I just got back from a great trip to San Francisco. I was the most interested in food that’s harder to get on the East Coast. On top of that list is the burrito, which is what transplanted Californians here seem to miss the most.
We stayed in the Mission District, which felt a bit like ground zero for a burrito odyssey, although we ended up only going to two places, because the second one was good enough that we weren’t interested in gambling elsewhere. The first place we went was El Matete on Bryant between 22nd and 23rd, where we got pozole and a carnitas burrito. The pozole was a bit meh, but the burrito was yummy. Roosevelt Tamale Parlor, on 24th between Bryant and York, was better. I actually wasn’t crazy about the eponymous tamales, but the burritos were delicious and they had a great piquant chipotle salsa.
The other cuisine we were excited about was Burmese, which isn’t easy to find in NYC. We first went to Mandalay, on California between 5th and 6th Avenues in the Richmond. The dishes we got were nice but not mind-blowing: a ginger salad, a tea salad, and a lamb dish (I don’t remember what). What was much better was Yamo Noodles, a proverbial hole-in-the-wall place on 18th Street just west of Mission. There’s barely any room to sit in there, and we had to get our food to go, but it was sublime, probably the best meal of our trip. We got the house noodles with pork, the tea salad, and a summer roll, which were all blissfully flavorful.
We can get donuts on the East Coast, of course, but I think that California tends to be more artisanally-donut oriented. Dynamo Donuts, on 24th Street between York and Hampshire, had unfailingly tasty donuts, including maple bacon, my favorite.
The other sweet thing we indulged a lot was ice cream, which San Francisco seems to pride itself on, although I thought that some of it was overrated. Humphrey Slocombe, at 24th and Harrison, seemed to be more interested in wacky flavors (bourbon and cornflakes) than deliciousness. Joe’s, on Geary in the Richmond, was nothing special. Bi-rite, however, on 18th Street just east of Mission Dolores Park, was great. Even the vanilla was special there. I’d also add that I got salt peanut cookies there, which were amazingly tasty, achieving an optimal blend of sweet and salty.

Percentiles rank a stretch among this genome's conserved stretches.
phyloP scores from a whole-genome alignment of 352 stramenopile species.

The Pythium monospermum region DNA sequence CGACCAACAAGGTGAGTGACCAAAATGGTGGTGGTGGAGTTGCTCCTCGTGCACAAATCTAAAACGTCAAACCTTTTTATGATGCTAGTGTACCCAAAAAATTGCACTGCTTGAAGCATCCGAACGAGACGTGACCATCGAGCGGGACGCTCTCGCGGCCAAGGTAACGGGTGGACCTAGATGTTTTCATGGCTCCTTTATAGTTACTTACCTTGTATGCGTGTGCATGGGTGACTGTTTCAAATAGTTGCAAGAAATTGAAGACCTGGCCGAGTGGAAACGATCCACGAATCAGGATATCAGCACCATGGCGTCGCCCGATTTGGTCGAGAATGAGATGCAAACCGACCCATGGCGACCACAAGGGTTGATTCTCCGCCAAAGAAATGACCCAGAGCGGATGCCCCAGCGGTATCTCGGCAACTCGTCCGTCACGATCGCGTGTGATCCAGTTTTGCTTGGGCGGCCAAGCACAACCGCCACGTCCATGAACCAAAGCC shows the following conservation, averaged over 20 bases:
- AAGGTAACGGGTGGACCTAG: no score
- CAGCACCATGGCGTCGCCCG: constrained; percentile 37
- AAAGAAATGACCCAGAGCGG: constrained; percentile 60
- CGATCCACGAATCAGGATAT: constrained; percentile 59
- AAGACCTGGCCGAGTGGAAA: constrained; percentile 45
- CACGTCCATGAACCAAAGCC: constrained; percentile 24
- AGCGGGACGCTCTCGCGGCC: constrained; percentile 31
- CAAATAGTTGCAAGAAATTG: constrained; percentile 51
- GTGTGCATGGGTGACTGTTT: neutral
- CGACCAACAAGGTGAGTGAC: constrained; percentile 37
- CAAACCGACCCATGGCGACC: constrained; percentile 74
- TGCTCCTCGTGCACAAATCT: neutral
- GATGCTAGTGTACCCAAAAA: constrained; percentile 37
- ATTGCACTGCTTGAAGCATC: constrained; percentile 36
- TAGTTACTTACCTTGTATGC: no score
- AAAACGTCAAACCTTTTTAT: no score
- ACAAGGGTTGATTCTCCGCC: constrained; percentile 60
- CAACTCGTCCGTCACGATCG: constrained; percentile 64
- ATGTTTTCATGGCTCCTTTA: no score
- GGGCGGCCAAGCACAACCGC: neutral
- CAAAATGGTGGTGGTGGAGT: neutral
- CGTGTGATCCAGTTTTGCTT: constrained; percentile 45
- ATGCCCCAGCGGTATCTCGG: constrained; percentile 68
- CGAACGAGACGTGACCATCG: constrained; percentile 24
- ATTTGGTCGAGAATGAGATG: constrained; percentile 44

The last California-specific treat was a visit to the farmer’s market at the Ferry Building. Now, we do have good farmer’s markets in New York, but you just can’t get things like oranges and strawberries there. A graze through the farmer’s market is well worth it, although I was disappointed in a sausage sandwich at one of the stands there. Hog Island Oysters is also located at the Ferry Building, and it’s a treat if you like oysters.
We checked out PPQ, a Vietnamese restaurant on Clement Street in the Richmond District, for their crab dish bathed in garlic, which we loved on a prior trip to San Francisco, although for some reason it didn’t feel so special this time around. The same goes for the spring rolls in vermicelli there. I don't know if they've gone downhill or we were just there on an off-day.
For an upscale meal, we went to Commonwealth, on Mission just south of 18th Street, and ordering the tasting menu. I was pleasantly surprised at how flexible they were about a substitution I wanted to make with it, and the food was really tasty.
We also got a Sunday brunch at Star Belly in the Castro on 18th Street, which was fine for stuff like pancakes and bacon for when you that kind of thing. FWIW, I drank a lovely mimosa there, too.
I also got a prosciutto and mozzarella sandwich from Luccia’s at 22nd and Valencia which wasn’t anything to write home about.
Finally, I got a very tasty meal at Gajalee, a Goan restaurant on Valencia between 16th and 17th Street. I’m not so savvy as to the distinction between Goan food and most the dishes one finds in Indian restaurants in the U.S., and just ordered lamb vindaloo and a shrimp thali, which were both spicy and non-greasy.
I probably didn’t go to places that most SF ‘hounds don’t already know of, but I’m hoping that this report can be helpful for out-of-towners looking for a good sample of SF chow.